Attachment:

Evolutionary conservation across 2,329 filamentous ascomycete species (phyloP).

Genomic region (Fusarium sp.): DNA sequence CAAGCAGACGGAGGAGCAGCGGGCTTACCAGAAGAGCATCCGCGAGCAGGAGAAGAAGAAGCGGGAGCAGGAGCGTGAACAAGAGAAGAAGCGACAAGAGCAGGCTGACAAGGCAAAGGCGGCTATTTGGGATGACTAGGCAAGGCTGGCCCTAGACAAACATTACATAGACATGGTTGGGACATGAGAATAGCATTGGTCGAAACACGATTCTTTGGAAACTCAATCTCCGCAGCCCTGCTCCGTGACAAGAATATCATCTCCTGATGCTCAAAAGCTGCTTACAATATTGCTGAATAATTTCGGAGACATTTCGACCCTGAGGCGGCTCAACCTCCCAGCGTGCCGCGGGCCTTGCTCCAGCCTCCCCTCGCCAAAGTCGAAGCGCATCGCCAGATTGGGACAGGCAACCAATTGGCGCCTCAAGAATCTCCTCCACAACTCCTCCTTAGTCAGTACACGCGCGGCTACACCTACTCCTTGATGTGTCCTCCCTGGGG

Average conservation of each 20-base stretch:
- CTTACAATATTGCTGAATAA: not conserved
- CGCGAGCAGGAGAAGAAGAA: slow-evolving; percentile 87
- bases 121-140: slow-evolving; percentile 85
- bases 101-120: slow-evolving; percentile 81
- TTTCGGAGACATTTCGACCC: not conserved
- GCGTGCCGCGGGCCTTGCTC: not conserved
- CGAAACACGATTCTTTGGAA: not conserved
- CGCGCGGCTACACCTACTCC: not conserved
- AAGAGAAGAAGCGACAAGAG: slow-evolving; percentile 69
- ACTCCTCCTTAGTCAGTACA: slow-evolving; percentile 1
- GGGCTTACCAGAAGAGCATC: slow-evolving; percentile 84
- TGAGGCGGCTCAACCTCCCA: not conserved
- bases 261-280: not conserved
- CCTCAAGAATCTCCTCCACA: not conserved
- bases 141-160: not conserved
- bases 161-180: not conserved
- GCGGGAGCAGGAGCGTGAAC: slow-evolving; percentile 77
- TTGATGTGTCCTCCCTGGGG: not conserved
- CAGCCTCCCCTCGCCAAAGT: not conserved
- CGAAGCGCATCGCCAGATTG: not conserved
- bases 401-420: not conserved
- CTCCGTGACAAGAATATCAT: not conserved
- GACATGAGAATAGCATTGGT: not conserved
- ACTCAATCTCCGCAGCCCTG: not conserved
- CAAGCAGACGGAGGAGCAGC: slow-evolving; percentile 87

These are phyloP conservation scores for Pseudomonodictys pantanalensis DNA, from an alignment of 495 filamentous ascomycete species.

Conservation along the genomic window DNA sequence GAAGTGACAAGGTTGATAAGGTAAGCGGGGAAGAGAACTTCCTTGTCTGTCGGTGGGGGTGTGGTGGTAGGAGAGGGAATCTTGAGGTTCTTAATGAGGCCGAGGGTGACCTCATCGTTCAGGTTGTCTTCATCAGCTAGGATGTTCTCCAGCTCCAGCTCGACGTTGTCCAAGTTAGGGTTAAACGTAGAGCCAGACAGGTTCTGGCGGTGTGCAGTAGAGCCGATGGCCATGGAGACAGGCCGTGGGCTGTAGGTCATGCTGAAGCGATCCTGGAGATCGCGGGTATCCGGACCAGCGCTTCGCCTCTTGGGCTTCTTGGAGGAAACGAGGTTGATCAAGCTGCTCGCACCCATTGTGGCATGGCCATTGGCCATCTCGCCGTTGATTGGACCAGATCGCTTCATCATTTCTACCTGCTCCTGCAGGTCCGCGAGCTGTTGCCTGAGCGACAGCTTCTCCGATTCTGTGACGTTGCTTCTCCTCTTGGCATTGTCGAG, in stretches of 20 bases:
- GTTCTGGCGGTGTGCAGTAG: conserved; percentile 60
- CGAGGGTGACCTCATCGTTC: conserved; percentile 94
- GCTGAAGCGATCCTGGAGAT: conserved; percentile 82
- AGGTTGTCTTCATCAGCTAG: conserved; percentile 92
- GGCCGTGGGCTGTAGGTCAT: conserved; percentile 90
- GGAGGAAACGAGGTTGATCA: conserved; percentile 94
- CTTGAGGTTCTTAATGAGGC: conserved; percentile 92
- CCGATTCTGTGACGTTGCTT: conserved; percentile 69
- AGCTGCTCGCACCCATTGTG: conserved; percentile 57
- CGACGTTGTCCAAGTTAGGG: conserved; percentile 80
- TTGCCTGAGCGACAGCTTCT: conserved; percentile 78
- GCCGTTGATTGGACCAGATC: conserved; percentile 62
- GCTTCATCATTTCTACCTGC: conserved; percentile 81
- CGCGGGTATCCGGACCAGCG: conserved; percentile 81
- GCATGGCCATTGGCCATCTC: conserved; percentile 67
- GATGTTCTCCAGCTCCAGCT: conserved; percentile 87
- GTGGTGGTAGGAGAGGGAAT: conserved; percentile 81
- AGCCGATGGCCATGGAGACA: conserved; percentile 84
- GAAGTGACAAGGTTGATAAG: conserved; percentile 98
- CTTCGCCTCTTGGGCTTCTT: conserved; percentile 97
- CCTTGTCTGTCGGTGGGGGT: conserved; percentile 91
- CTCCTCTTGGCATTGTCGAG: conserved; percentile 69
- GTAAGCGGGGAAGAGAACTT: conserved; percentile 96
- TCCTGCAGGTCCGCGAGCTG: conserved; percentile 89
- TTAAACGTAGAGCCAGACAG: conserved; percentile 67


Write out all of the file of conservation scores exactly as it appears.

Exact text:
Evolutionary conservation across 2,329 filamentous ascomycete species (phyloP).

Genomic region (Fusarium sp.): DNA sequence CAAGCAGACGGAGGAGCAGCGGGCTTACCAGAAGAGCATCCGCGAGCAGGAGAAGAAGAAGCGGGAGCAGGAGCGTGAACAAGAGAAGAAGCGACAAGAGCAGGCTGACAAGGCAAAGGCGGCTATTTGGGATGACTAGGCAAGGCTGGCCCTAGACAAACATTACATAGACATGGTTGGGACATGAGAATAGCATTGGTCGAAACACGATTCTTTGGAAACTCAATCTCCGCAGCCCTGCTCCGTGACAAGAATATCATCTCCTGATGCTCAAAAGCTGCTTACAATATTGCTGAATAATTTCGGAGACATTTCGACCCTGAGGCGGCTCAACCTCCCAGCGTGCCGCGGGCCTTGCTCCAGCCTCCCCTCGCCAAAGTCGAAGCGCATCGCCAGATTGGGACAGGCAACCAATTGGCGCCTCAAGAATCTCCTCCACAACTCCTCCTTAGTCAGTACACGCGCGGCTACACCTACTCCTTGATGTGTCCTCCCTGGGG

Average conservation of each 20-base stretch:
- CTTACAATATTGCTGAATAA: not conserved
- CGCGAGCAGGAGAAGAAGAA: slow-evolving; percentile 87
- bases 121-140: slow-evolving; percentile 85
- bases 101-120: slow-evolving; percentile 81
- TTTCGGAGACATTTCGACCC: not conserved
- GCGTGCCGCGGGCCTTGCTC: not conserved
- CGAAACACGATTCTTTGGAA: not conserved
- CGCGCGGCTACACCTACTCC: not conserved
- AAGAGAAGAAGCGACAAGAG: slow-evolving; percentile 69
- ACTCCTCCTTAGTCAGTACA: slow-evolving; percentile 1
- GGGCTTACCAGAAGAGCATC: slow-evolving; percentile 84
- TGAGGCGGCTCAACCTCCCA: not conserved
- bases 261-280: not conserved
- CCTCAAGAATCTCCTCCACA: not conserved
- bases 141-160: not conserved
- bases 161-180: not conserved
- GCGGGAGCAGGAGCGTGAAC: slow-evolving; percentile 77
- TTGATGTGTCCTCCCTGGGG: not conserved
- CAGCCTCCCCTCGCCAAAGT: not conserved
- CGAAGCGCATCGCCAGATTG: not conserved
- bases 401-420: not conserved
- CTCCGTGACAAGAATATCAT: not conserved
- GACATGAGAATAGCATTGGT: not conserved
- ACTCAATCTCCGCAGCCCTG: not conserved
- CAAGCAGACGGAGGAGCAGC: slow-evolving; percentile 87

These are phyloP conservation scores for Pseudomonodictys pantanalensis DNA, from an alignment of 495 filamentous ascomycete species.

Conservation along the genomic window DNA sequence GAAGTGACAAGGTTGATAAGGTAAGCGGGGAAGAGAACTTCCTTGTCTGTCGGTGGGGGTGTGGTGGTAGGAGAGGGAATCTTGAGGTTCTTAATGAGGCCGAGGGTGACCTCATCGTTCAGGTTGTCTTCATCAGCTAGGATGTTCTCCAGCTCCAGCTCGACGTTGTCCAAGTTAGGGTTAAACGTAGAGCCAGACAGGTTCTGGCGGTGTGCAGTAGAGCCGATGGCCATGGAGACAGGCCGTGGGCTGTAGGTCATGCTGAAGCGATCCTGGAGATCGCGGGTATCCGGACCAGCGCTTCGCCTCTTGGGCTTCTTGGAGGAAACGAGGTTGATCAAGCTGCTCGCACCCATTGTGGCATGGCCATTGGCCATCTCGCCGTTGATTGGACCAGATCGCTTCATCATTTCTACCTGCTCCTGCAGGTCCGCGAGCTGTTGCCTGAGCGACAGCTTCTCCGATTCTGTGACGTTGCTTCTCCTCTTGGCATTGTCGAG, in stretches of 20 bases:
- GTTCTGGCGGTGTGCAGTAG: conserved; percentile 60
- CGAGGGTGACCTCATCGTTC: conserved; percentile 94
- GCTGAAGCGATCCTGGAGAT: conserved; percentile 82
- AGGTTGTCTTCATCAGCTAG: conserved; percentile 92
- GGCCGTGGGCTGTAGGTCAT: conserved; percentile 90
- GGAGGAAACGAGGTTGATCA: conserved; percentile 94
- CTTGAGGTTCTTAATGAGGC: conserved; percentile 92
- CCGATTCTGTGACGTTGCTT: conserved; percentile 69
- AGCTGCTCGCACCCATTGTG: conserved; percentile 57
- CGACGTTGTCCAAGTTAGGG: conserved; percentile 80
- TTGCCTGAGCGACAGCTTCT: conserved; percentile 78
- GCCGTTGATTGGACCAGATC: conserved; percentile 62
- GCTTCATCATTTCTACCTGC: conserved; percentile 81
- CGCGGGTATCCGGACCAGCG: conserved; percentile 81
- GCATGGCCATTGGCCATCTC: conserved; percentile 67
- GATGTTCTCCAGCTCCAGCT: conserved; percentile 87
- GTGGTGGTAGGAGAGGGAAT: conserved; percentile 81
- AGCCGATGGCCATGGAGACA: conserved; percentile 84
- GAAGTGACAAGGTTGATAAG: conserved; percentile 98
- CTTCGCCTCTTGGGCTTCTT: conserved; percentile 97
- CCTTGTCTGTCGGTGGGGGT: conserved; percentile 91
- CTCCTCTTGGCATTGTCGAG: conserved; percentile 69
- GTAAGCGGGGAAGAGAACTT: conserved; percentile 96
- TCCTGCAGGTCCGCGAGCTG: conserved; percentile 89
- TTAAACGTAGAGCCAGACAG: conserved; percentile 67